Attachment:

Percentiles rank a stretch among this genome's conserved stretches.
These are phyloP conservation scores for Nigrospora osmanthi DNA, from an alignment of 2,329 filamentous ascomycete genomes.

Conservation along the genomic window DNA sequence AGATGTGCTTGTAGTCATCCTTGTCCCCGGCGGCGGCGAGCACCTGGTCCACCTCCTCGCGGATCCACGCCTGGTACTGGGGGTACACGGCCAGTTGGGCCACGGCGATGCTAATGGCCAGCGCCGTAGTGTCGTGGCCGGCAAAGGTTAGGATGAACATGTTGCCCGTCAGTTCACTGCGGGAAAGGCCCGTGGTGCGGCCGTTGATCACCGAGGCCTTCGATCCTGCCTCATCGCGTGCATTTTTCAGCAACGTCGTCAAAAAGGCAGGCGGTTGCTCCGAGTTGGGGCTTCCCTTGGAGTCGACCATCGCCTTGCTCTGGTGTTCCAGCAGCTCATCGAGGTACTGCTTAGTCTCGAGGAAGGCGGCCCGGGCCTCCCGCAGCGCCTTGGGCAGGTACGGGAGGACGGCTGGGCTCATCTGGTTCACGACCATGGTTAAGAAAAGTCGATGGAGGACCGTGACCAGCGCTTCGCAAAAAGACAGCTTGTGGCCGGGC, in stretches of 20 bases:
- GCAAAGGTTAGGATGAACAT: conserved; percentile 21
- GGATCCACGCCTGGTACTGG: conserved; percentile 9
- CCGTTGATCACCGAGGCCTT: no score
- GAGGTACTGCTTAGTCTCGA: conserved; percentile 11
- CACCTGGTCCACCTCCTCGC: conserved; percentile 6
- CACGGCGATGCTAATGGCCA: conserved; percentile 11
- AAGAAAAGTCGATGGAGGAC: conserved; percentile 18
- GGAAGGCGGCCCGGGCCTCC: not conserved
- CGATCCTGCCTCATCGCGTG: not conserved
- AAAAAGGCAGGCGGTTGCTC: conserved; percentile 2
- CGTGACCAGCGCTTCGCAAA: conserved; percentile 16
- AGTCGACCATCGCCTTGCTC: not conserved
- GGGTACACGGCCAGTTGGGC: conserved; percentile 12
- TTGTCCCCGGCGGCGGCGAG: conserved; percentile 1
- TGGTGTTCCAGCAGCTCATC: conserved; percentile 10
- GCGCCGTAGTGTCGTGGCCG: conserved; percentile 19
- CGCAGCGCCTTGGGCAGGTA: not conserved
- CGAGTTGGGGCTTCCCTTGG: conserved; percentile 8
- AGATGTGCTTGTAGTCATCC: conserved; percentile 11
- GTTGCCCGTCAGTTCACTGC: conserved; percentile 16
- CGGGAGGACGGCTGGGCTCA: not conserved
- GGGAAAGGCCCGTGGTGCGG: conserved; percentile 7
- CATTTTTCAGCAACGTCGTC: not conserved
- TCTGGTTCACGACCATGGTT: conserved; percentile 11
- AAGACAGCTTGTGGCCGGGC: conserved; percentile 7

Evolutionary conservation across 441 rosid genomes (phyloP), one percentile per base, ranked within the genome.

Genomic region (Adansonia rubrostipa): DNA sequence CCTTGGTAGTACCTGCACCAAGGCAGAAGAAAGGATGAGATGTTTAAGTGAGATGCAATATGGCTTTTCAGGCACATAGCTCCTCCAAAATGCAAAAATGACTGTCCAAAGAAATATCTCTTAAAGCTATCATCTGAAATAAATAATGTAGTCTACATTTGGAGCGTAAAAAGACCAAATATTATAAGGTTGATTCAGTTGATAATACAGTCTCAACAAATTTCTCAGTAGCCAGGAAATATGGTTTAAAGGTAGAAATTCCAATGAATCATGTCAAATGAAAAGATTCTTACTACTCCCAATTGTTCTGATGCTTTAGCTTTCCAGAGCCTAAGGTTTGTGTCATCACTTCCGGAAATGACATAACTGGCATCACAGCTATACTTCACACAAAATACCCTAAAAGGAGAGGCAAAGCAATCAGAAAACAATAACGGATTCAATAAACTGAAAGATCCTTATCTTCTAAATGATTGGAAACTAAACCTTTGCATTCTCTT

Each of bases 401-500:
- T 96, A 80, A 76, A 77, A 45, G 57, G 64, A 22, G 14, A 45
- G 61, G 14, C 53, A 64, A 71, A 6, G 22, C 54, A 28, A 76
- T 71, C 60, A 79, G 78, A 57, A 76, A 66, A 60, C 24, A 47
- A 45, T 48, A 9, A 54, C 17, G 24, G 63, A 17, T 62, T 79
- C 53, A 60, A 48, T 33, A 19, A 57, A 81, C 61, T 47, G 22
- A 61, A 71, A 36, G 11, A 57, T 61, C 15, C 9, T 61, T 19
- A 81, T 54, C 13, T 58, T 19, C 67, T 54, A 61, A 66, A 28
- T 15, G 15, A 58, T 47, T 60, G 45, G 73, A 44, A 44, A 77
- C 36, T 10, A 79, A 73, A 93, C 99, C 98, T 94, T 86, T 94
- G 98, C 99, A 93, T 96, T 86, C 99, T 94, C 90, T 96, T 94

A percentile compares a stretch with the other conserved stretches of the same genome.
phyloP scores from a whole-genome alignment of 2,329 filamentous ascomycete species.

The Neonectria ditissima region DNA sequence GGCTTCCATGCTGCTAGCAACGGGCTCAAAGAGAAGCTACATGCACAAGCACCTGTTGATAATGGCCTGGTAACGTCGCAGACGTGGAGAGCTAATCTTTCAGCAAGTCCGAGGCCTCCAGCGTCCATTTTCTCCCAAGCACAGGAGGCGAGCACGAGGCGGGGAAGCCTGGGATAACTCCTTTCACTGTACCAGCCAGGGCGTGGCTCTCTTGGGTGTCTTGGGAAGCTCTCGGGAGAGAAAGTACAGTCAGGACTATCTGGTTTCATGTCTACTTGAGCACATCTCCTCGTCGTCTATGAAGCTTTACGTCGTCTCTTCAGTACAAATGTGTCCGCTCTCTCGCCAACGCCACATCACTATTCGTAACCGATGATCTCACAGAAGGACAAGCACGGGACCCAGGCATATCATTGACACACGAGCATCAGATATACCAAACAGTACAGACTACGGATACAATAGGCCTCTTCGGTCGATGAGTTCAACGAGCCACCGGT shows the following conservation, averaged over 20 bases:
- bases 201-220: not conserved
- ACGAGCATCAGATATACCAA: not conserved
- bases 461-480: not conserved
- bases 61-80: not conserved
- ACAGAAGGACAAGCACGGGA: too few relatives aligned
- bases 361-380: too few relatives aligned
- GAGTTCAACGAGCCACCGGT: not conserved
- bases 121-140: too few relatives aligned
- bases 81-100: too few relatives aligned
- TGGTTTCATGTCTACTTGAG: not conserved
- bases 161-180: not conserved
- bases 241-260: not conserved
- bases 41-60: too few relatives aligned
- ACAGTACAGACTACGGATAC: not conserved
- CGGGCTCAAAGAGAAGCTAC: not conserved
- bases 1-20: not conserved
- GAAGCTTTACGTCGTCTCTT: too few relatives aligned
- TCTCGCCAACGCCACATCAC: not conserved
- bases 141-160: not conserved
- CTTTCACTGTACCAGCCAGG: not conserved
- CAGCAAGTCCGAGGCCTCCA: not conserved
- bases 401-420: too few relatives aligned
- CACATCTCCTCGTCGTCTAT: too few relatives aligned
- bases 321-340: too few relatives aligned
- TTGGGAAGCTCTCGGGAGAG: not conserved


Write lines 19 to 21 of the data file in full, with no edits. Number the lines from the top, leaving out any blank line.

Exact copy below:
- GCGCCGTAGTGTCGTGGCCG: conserved; percentile 19
- CGCAGCGCCTTGGGCAGGTA: not conserved
- CGAGTTGGGGCTTCCCTTGG: conserved; percentile 8